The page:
Q: Helix dipoles

Simon Brocklehurst (smb@bioch.ox.ac.uk)
Mon, 4 Mar 1996 15:16:03 +0000 (GMT)

Hi everyone!
Now that people are starting to get used to thinking about
3-D protein structures, I thought now might be a good time to try to
start up another discussion.

Here's the question I'd like to pose...

Imagine that you have two "ideal" (i.e. no distortions from regular
geometry) helices in similar environments in a protein: one an
alpha-helix; the other a 3-10- helix. And imagine further that
these two helices are of the same length.

Which (if either) of the two helices would you predict has the greater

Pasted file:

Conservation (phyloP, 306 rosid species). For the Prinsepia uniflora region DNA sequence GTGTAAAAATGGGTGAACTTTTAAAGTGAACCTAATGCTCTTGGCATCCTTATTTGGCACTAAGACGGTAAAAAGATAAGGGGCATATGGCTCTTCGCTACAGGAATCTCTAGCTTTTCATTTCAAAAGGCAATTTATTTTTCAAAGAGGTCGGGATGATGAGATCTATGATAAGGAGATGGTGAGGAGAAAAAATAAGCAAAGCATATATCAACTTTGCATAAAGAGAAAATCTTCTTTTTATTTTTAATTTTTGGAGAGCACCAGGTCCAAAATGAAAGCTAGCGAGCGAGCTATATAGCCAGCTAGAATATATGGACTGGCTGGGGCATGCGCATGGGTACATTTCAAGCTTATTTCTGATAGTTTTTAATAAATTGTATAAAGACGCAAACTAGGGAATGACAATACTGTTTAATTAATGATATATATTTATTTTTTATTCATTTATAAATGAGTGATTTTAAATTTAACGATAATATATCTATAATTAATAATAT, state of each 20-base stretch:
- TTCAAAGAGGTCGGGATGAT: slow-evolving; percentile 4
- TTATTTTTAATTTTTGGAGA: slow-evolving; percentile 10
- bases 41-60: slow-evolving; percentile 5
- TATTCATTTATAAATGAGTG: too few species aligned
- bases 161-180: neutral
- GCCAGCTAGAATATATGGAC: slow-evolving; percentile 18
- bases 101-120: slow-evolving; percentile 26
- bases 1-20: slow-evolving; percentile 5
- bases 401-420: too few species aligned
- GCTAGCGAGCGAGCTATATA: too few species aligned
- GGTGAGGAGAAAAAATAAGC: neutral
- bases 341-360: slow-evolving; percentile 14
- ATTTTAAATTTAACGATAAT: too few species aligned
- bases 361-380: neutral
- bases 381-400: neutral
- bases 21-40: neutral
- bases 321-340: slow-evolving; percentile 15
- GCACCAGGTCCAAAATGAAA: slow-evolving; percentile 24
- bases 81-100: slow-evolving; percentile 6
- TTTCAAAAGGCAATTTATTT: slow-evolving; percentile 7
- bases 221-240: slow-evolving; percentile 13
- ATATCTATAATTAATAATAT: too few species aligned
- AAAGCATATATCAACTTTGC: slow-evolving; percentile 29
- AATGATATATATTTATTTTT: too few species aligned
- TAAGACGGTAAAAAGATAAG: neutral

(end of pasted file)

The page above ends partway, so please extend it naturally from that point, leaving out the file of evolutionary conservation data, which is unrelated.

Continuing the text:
dipole moment, and why?

In arguing the case for which ever you choose, it would be helpful
if you could say a little about what you consider the structural
basis of the helix dipole to be.

This question may seem a little abstract to some of you. I
hope it will encourage you to think about the differences between
these two types of helix in terms of what they actually "look like"
as opposed to simply thinking in terms of definitions like: "it consists
of i, i+x hydrogen bonds and y residues per turn" etc...
That is, to answer the question, you will probably have to look at an
example of both types of structural motif using Rasmol.

As always, please don't be afraid to post your answers to the list.
I look forward to seeing what you have to say... if anything!

-- Simon
| ,_ o Simon M. Brocklehurst,
| / //\, Oxford Centre for Molecular Sciences, Department of Biochemistry,
| \>> | University of Oxford, Oxford, UK.
| \\, E-mail: smb@bioch.ox.ac.uk | WWW: http://www.ocms.ox.ac.uk/~smb/